The International Cyber Security Protection Alliance (ICSPA) was formed to help help government and law enforcement agencies assist businesses in tackling cybercrime.
Co-operation and information sharing are very much at the core of this kind of activity, so, at the recent ISSE conference in Brussels, Steve Mansfield-Devine asked John Lyons, CEO of ICSPA, whether this kind of collaboration has been put under strain by the leaks from ex-NSA contractor Edward Snowden.
Lyons told us that there is now “a great pause in co-operation”, as governments assess the implications of the massive spying operations by the NSA and GCHQ. He feels there’s a need to ‘reset the clock’ and re-establish trust relationships.
He also touched on the UK’s reappraisal of what parts of the European criminal system it adheres to – after highly publicised suggestions that the country might pull out of Europol.
How damaging is all this to the fight against cybercrime? And could there be a silver lining – such as pushing security up the agenda in organisations?
In his presentation at ISSE, Lyons said he feels ordinary citizens are getting left behind by technology, and there needs to be a significant campaign to raise awareness and equip them to deal with the threats.
And finally, Lyons explains why he feels that unregulated payment systems like Bitcoin, which are unquestionably funding criminal activity, should be shut down.
The global community remains polarised around the activities of Edward Snowden. But praising or demonising his actions misses the central issue, according to Alan Kessler, CEO at Vormetric.
As Kessler explains to Tracey Caldwell, there is an uncomfortable reality we must all face up to. For better or for worse, a contracted system administrator can see all the data in a company’s operating environment – and privileged insiders like Snowden exist in every organisation.
He points out that company database administrators or cloud contractors present a high risk because of the breadth of access they are granted in order to do their jobs.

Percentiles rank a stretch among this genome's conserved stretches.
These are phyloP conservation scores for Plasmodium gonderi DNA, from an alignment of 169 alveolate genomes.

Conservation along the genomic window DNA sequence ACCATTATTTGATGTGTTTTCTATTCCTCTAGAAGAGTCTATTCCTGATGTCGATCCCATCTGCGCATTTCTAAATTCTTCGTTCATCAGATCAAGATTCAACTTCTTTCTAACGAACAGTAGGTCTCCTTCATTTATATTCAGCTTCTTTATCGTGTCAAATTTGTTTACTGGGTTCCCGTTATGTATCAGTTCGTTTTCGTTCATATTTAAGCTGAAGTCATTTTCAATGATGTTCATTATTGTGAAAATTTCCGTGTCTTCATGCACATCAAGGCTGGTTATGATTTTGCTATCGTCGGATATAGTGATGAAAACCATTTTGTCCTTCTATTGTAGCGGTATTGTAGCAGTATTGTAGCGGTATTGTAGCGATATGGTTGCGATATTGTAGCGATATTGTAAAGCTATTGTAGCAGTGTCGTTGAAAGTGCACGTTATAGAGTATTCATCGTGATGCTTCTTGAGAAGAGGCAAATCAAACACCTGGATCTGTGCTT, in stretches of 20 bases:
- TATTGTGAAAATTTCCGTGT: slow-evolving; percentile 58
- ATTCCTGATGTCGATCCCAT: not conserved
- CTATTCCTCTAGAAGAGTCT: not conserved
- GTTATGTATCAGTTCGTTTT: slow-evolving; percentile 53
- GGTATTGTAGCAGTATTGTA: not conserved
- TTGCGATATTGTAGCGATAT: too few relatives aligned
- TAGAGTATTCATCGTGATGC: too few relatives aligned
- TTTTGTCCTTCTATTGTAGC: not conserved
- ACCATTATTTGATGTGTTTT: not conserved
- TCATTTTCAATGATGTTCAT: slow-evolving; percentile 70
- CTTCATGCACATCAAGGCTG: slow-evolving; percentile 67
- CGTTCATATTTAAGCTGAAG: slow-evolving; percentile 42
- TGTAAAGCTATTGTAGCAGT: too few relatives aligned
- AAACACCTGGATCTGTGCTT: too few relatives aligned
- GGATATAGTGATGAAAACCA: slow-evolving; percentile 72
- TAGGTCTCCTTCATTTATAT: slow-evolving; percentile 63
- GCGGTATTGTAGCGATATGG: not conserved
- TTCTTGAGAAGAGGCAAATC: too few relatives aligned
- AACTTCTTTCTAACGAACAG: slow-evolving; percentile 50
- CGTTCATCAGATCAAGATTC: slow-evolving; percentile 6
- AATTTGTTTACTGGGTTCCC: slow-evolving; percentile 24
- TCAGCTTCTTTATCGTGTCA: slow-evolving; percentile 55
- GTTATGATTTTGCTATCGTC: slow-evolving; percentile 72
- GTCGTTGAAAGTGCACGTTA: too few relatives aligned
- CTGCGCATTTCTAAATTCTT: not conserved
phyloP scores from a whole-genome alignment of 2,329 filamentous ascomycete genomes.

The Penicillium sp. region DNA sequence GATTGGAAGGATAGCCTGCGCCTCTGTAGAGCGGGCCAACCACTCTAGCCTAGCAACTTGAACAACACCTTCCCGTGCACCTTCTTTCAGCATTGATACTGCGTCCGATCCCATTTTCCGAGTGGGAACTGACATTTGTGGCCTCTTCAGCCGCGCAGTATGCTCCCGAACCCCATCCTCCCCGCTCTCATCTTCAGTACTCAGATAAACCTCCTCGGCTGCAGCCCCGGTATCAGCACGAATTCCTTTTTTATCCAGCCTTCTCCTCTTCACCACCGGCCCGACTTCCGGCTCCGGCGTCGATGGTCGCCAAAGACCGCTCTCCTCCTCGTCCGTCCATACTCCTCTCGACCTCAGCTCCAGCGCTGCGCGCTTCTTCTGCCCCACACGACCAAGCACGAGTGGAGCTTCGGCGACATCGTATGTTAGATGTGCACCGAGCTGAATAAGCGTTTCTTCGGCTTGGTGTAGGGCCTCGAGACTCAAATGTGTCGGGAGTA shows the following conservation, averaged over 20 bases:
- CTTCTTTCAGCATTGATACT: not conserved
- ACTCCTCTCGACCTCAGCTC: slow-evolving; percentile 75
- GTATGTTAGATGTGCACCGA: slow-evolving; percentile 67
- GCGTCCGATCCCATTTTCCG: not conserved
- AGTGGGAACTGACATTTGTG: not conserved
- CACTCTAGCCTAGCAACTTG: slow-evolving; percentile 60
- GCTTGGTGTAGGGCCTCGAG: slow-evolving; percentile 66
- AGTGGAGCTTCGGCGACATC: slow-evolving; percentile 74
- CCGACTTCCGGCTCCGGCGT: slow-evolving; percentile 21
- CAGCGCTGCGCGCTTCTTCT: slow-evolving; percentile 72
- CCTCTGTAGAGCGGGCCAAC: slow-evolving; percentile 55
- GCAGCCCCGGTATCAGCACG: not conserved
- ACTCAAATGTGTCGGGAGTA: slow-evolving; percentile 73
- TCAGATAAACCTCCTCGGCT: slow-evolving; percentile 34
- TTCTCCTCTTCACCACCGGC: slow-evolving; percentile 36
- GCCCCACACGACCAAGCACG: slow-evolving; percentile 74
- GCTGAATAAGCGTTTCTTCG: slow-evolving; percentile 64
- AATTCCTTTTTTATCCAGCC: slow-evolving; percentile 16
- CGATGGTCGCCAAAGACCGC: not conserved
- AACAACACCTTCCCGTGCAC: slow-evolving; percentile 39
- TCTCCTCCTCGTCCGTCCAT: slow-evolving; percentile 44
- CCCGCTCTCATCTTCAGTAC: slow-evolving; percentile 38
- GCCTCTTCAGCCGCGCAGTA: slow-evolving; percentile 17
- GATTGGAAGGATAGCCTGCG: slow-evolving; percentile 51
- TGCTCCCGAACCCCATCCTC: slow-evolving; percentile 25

Unsurprisingly, these ‘key holders’ are the best targets for stealthy cyber-criminals looking to gain access to the corporate network – this is particularly the case with Advanced Persistent Threats (APTs).
Vormetric recently carried out its first annual ‘Insider Threat’ survey. The study, which surveyed more than 700 IT decision-makers found that 54% believe it is more difficult to detect and prevent insider attacks today than it was in 2011. Additionally, 46% say they are vulnerable to an insider threat attack – in spite of their security skills, resources, processes, and technologies. Abuse of privileged user rights by employees was a primary concern – with 63% feeling vulnerable to abuse of privileged user rights by employees.
So, where to start in protecting the enterprise against the rogue insider? As a first step, organisations need to determine who their privileged users are and understand what information they have access to, argues Kessler. Different insiders present a different level of risk and should be assigned different access and threat levels. For example, he points out, while some ‘privileged users’ are C-level executives – these users see sensitive data on a regular basis and present less of a risk.
While traditional perimeter defences may seem to largely irrelevant in preventing these sort of events, Kessler explains that it is possible to design access controls to fit operational purpose and provide security intelligence on what is happening to data, regardless of where it lives in the business infrastructure.
- Whitepaper: ‘The Ominous State of Insider Threats‘.
- Research: ‘Concerns Around Insider Threats Escalate‘.
- 73 Percent of Organisations Fail to Block Privileged User Access to Sensitive Data Finds Vormetric 2013 Insider Threat Report